4. Define our own role as a father and tell everyone else to f**k off.
When I divorced, everyone was keen to tell me what to do: My parents, my friends, other men I shared my story with and, above all, my ex-wife. I got sick of the phrase “Think of your son.” I couldn’t think of anything else. But I did understand what they were afraid of.
Like it or not, to leave the child with his mother and walk away was a valid option. I used to judge men who did that, but when I was in the same position I realized that I wanted to go. What increased this desire was reading the accounts of fathers who stayed, especially the ones who tried to be inspiring about fatherhood after divorce. It sounded like Hell.
But I did stay. And it was Hell. But it was Hell on my terms, not hers, and that made the difference. How I achieved that is a whole other story because she fought me all the way and I discovered that having nothing to lose is a powerful position. In the end she had to accept that while she had the ability to take my son away, I would never allow her the right to tell me how to be a father. That was mine. There are some battles worth fighting even when children are involved.
5. Trust the child to handle life.
I believe we disrespect children when we insist on seeing them as helpless victims unable to cope with difficulty. My 4 year old son was broken-hearted when his mother and I separated, but not broken. He was sad, he was angry, he was grief-stricken—but these are normal reactions to losing your family. “Don’t you think he’s too young for that?” said the child experts to me. “If he broke his arm playing football, he’ll suffer pain whether he’s too young or not,” I replied. “This is an emotional version of the same thing and I believe he can get through it.”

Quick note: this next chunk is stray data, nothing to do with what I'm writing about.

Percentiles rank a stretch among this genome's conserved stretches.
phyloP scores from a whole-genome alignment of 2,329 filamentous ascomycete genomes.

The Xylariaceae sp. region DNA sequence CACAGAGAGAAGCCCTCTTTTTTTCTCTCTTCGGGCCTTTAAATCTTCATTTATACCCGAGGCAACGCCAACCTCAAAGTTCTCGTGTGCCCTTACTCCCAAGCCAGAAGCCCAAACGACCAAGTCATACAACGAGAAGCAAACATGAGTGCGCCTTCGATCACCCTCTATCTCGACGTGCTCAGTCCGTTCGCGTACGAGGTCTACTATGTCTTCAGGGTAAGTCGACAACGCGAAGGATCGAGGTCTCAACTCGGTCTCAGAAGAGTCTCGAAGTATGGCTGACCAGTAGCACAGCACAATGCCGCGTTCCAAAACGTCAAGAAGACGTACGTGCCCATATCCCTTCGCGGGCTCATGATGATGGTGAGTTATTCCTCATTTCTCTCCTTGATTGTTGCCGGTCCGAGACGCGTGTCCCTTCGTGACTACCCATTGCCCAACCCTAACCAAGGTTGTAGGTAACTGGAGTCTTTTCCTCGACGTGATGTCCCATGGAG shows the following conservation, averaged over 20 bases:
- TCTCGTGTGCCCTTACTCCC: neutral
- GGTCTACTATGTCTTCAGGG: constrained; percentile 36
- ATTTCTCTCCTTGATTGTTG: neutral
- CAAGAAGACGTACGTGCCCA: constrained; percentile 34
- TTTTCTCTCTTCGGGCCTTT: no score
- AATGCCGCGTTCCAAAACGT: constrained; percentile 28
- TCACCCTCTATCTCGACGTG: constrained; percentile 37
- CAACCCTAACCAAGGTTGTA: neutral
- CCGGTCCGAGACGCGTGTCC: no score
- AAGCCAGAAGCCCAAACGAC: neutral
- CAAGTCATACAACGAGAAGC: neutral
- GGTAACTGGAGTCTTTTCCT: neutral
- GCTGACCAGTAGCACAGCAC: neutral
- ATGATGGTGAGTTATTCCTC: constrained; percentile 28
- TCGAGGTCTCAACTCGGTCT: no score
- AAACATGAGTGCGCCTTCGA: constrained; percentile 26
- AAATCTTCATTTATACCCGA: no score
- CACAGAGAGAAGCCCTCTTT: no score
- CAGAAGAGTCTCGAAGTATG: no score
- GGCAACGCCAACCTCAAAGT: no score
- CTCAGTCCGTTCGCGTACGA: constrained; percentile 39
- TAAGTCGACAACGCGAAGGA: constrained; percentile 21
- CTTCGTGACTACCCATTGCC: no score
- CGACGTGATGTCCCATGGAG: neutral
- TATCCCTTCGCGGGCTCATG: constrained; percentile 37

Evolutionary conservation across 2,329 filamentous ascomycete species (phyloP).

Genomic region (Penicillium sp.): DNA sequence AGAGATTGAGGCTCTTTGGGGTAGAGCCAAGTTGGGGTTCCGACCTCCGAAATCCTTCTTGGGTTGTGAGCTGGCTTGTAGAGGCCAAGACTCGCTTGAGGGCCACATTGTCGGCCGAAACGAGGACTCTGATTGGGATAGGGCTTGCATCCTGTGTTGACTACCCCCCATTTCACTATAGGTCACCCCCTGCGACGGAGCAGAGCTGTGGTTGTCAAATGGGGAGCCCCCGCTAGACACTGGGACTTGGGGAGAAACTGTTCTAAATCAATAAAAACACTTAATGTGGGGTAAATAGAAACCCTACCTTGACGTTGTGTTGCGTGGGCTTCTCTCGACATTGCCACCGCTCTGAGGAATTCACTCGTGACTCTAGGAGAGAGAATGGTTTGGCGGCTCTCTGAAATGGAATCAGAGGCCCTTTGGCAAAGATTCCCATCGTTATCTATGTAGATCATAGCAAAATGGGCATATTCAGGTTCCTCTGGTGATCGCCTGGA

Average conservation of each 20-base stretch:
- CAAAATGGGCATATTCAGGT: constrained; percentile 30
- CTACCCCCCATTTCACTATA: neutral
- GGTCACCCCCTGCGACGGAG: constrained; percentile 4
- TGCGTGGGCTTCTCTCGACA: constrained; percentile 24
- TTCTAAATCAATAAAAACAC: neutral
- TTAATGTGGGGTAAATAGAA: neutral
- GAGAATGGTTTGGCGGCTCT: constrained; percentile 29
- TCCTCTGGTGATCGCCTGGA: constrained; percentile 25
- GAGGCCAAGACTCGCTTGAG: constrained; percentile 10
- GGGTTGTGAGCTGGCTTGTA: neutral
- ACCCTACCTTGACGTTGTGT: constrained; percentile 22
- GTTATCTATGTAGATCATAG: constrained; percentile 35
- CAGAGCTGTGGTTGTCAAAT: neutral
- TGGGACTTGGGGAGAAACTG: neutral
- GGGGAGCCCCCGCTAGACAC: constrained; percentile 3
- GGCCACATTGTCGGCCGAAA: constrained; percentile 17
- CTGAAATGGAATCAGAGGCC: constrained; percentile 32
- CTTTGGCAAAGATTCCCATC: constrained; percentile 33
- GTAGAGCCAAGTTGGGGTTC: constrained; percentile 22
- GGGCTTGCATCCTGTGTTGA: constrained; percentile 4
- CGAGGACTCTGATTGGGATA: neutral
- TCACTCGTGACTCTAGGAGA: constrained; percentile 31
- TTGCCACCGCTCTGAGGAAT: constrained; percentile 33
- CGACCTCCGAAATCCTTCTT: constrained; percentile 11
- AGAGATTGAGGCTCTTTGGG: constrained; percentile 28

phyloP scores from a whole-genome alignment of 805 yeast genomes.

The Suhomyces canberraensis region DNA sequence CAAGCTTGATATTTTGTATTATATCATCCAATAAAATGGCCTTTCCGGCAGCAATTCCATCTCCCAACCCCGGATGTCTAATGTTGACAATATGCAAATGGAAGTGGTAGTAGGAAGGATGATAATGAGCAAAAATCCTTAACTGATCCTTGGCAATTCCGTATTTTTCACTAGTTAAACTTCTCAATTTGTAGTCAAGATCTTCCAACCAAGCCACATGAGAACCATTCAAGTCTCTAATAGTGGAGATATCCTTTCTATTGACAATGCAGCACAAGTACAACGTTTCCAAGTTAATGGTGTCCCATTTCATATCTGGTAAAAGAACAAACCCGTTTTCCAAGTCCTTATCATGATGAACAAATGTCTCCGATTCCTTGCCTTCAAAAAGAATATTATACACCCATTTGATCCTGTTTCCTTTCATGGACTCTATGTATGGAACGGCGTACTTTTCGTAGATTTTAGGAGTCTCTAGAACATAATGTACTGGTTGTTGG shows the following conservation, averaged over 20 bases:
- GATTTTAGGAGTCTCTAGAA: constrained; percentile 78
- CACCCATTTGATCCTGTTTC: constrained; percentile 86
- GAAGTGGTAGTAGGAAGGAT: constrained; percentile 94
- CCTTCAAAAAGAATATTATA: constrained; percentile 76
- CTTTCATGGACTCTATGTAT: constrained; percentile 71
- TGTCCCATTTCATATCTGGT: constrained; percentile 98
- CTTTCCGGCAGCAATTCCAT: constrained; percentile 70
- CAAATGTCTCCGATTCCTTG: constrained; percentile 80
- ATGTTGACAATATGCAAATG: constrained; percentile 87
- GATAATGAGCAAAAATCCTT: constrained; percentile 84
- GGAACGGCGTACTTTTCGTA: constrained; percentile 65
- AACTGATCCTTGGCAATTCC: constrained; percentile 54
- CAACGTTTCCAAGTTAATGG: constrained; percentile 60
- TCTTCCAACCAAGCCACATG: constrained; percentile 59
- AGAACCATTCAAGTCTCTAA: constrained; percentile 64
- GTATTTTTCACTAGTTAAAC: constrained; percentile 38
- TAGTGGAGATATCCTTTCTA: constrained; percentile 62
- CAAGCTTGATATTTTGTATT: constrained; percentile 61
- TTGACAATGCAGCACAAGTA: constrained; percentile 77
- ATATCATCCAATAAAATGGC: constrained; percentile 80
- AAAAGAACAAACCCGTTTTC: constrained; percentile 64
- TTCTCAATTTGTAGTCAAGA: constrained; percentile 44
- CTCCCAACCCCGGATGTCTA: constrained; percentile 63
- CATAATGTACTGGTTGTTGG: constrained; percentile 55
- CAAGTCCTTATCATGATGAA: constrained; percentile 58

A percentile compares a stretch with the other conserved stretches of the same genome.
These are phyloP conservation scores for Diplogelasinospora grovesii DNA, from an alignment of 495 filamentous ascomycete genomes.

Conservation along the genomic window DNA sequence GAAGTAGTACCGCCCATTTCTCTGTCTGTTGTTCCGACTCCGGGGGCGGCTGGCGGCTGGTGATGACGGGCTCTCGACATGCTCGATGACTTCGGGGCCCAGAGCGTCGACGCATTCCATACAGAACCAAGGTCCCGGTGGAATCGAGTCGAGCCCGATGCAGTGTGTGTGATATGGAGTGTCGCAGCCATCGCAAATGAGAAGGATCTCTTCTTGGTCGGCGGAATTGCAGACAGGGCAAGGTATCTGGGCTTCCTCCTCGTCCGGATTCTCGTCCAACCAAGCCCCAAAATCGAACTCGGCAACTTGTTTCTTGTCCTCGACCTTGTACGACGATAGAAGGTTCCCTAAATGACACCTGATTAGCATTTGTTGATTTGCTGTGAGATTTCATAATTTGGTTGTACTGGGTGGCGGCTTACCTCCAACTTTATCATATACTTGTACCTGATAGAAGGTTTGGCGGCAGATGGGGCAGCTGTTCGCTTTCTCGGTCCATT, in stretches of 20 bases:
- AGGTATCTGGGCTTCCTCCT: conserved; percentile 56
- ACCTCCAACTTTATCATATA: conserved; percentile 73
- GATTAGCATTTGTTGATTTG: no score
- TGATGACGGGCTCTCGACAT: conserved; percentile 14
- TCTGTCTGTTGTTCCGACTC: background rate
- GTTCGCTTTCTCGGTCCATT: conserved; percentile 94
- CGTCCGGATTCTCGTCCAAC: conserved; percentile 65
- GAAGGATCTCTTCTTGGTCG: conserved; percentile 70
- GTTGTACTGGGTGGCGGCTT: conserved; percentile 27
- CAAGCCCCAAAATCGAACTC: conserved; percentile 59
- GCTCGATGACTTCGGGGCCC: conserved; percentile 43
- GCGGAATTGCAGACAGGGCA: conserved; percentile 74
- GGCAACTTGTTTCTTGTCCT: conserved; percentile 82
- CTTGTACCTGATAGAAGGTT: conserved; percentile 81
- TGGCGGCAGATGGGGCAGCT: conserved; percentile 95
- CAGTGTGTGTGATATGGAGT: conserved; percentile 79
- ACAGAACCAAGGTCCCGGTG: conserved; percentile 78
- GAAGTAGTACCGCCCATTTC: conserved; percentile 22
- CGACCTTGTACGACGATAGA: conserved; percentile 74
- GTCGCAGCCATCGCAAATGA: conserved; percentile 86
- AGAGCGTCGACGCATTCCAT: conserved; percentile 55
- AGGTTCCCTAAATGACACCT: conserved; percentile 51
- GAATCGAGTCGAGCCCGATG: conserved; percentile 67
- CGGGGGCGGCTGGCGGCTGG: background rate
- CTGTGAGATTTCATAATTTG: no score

And he did. Young as he was, he learned to cope. He was sad when he felt sad and he cried when he needed to cry. I saw a natural healing process take place within him and my job, as I saw it, was to give him the space to feel his feelings and not to sabotage that process with my own emotions.
In this regard, his mother was supportive. Quite early on, we sat down and made a kind of Geneva Convention, an agreement on the rules of War. In essence, we both agreed to do nothing that would disrespect our son’s feelings—both his love for his parents and his grief at the divorce. This was hard for my ex-wife because she saw the divorce as a positive thing, but she stuck to our Geneva Convention anyway.
For my situation, these keys worked. They enabled me to end the war with my ex-wife not just with good intentions, but in my heart. For some years now, our son has seen that his parents trust and understand each other (even when they piss each other off) and this has proven to be a more solid emotional foundation than so many well-meant attempts to create ‘security.’ As he nears adulthood, it’s become even clearer how important it is to him that his mother and father genuinely respect each other. This did not fall out of the sky.
The secret to ending a war is not to avoid it, but to wage it with integrity—to understand the difference between getting into a fight and making a stand.
First published May 2014, http://www.goodmenproject.com
Copyright Mike Pearse